Rob Manning: I had a lot of fact checkers, basically.

Mat Kaplan: Yeah, yeah, right.

Andy Weir: That was great.

Mat Kaplan: What do you tell people when they come up to you and say, "Where do you come up with these ideas? How are you so creative?

Andy Weir: I get asked that, and I don't know what to answer. Usually, most of my stories start off with me thinking about some cool sciencey thing. I don't know how to put it. Like, The Martian started off not with me thinking about like, "Oh, I'm going to write a story." I was just thinking about, how can I update the Mars Direct profile to take advantage of our more advanced technology that we now have. So I say, I want to design a crewed mission to Mars, C-R-E-W-E-D, not C-R-U-D-E. I want a human-to-Mars mission. I want to design that. How do we make it work? When I was working on all that, I was like, "Well, one nice thing about it being ion propulsion is you can abort any time." Well, not any time, but there are lots of abort options. You don't have to wait until the next home in ellipse. That's kind of nice. Then I was like, "Well, let's say they left in an emergency, and someone was still there." First, I set up a system that I think is cool. Then comes the story. Same with Project Hail Mary. I was like, "I want to think about what we could do with a mass conversion fuel. What could we do with engines that have a specific impulsive of C, sorry, an effective exhaust velocity of C, a specific impulse of C over G. Specific impulse is stupid. Why do you people use it? You're a scientist for Christ's sake.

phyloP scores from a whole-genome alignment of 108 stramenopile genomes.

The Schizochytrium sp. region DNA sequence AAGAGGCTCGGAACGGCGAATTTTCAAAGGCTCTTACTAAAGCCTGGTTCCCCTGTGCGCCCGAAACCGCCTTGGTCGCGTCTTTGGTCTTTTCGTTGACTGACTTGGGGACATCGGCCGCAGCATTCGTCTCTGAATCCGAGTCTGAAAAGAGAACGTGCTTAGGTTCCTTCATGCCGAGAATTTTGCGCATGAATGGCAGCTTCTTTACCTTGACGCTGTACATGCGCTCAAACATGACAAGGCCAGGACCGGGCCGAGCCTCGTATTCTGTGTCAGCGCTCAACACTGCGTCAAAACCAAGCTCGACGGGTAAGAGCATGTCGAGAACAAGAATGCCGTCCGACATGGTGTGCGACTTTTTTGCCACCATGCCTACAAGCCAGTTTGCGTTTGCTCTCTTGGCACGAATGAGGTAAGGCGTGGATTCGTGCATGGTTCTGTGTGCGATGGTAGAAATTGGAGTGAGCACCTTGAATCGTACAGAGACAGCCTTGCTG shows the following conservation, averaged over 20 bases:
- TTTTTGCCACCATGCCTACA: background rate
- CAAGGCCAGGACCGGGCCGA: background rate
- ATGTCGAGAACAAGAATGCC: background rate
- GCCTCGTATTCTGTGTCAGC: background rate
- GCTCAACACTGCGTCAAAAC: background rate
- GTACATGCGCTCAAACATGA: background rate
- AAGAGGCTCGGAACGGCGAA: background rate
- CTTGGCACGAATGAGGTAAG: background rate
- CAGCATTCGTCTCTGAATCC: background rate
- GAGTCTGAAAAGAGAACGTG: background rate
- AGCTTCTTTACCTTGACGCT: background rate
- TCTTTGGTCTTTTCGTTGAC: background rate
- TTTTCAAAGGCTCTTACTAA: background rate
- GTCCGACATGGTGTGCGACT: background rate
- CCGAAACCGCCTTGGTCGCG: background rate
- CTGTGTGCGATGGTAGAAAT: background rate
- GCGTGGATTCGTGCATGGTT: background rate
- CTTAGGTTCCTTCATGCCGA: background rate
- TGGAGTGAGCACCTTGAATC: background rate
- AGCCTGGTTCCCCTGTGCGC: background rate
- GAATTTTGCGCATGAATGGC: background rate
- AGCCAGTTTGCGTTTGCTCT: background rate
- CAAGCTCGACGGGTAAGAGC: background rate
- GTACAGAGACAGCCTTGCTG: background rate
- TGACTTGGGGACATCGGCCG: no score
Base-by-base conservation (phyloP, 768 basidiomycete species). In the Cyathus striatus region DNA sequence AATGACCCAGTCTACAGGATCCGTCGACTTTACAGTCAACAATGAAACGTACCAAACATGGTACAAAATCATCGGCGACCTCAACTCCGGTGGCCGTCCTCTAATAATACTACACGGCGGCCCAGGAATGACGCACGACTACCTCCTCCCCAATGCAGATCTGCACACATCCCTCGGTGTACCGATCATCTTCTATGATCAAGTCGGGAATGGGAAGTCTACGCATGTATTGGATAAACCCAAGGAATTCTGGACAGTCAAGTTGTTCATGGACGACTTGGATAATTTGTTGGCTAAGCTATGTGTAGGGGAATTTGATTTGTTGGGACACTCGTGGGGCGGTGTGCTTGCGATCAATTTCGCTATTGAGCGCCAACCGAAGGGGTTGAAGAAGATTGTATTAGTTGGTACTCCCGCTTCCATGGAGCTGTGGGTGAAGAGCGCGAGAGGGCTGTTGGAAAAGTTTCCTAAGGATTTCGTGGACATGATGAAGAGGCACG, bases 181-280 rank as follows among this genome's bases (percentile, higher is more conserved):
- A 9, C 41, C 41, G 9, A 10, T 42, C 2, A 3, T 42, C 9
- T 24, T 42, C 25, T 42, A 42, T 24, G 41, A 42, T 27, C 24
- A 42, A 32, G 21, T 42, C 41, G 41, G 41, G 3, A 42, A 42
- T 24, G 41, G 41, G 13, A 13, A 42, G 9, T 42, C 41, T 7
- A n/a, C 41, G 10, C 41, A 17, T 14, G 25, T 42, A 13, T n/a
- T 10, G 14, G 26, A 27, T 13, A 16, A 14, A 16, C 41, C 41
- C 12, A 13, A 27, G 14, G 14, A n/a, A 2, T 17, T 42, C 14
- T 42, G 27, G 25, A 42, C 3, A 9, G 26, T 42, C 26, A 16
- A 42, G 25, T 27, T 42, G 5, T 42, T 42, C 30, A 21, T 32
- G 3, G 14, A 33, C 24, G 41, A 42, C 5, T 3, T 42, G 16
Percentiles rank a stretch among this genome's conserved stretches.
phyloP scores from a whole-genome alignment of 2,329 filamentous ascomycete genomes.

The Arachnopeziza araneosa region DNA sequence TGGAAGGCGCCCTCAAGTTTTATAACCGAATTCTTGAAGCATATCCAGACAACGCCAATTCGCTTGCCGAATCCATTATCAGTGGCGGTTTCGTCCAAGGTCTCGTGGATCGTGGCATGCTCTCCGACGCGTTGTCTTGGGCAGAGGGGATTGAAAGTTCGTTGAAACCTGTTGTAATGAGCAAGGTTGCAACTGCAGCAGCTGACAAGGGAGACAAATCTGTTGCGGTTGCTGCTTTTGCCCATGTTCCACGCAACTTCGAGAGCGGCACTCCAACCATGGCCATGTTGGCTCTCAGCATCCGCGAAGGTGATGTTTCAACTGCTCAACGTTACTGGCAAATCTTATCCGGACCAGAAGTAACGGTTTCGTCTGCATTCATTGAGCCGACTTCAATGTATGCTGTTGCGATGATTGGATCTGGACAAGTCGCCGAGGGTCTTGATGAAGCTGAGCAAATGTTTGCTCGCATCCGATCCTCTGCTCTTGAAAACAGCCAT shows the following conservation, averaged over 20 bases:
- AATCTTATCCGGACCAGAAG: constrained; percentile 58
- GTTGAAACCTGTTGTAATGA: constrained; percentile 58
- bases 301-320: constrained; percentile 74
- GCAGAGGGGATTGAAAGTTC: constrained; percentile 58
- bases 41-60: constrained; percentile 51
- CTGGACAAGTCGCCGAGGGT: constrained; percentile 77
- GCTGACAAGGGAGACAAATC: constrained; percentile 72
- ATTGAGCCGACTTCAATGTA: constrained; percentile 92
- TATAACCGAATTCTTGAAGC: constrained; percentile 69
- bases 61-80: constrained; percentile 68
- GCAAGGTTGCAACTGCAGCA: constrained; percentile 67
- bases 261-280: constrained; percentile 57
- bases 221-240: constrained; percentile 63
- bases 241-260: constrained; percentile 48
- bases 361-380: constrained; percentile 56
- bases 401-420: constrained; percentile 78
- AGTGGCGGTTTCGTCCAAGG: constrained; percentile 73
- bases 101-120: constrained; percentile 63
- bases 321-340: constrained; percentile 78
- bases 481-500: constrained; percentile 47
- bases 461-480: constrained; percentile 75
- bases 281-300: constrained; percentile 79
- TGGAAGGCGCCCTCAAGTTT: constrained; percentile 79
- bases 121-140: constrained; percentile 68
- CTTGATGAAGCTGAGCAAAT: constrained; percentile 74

Mat Kaplan: I'm not a fan.

Rob Manning: [inaudible 00:53:55] crazy, but yeah.

Andy Weir: Effective exhaust velocity.

Rob Manning: It's, I know, history.

Andy Weir: Well, all these people are always like, "Ah, metric, metric, metric." Have you ever talked to astronomers about some of the stupid stuff they do that's like, pico arcsecond per fortnight or some stupid crap?

Mat Kaplan: How many parsecs can you make that run in?

Andy Weir: Yeah, Mat. The Kessel Run-

Mat Kaplan: I love Star Wars.

Rob Manning: The Kessel Run.

Andy Weir: ... requires you to go from two different locations and there's a black hole directly between them, so the shorter a distance you can make that run in it means the closer you got to the black hole-

Mat Kaplan: So it does make sense.

Andy Weir: ... so the bigger the risk you were taking. It's actually two black holes orbiting each other, and the only way to do the Kessel Run in under 12 parsecs is to literally go between the two black holes-

Rob Manning: That would work.

Andy Weir: ... such that you don't touch either event horizon. It's extremely rare. It's extremely difficult and extremely brave. Only the very best ships like the Falcon can do it. So don't be dissing.

Mat Kaplan: And a pilot who probably has such guts that he would've shot first.

Andy Weir: Yeah.

Rob Manning: Definitely shot first.

Mat Kaplan: Rob, here's a quote that I found from you. "I always recommend that you should not worry about career advancement too soon. Spend a decade in your career doing real work, build something, use your hands, test it, learn from your mistakes. Put yourself out there on the edge where you will force your eyes wide open." Do you stand by that crazy advice?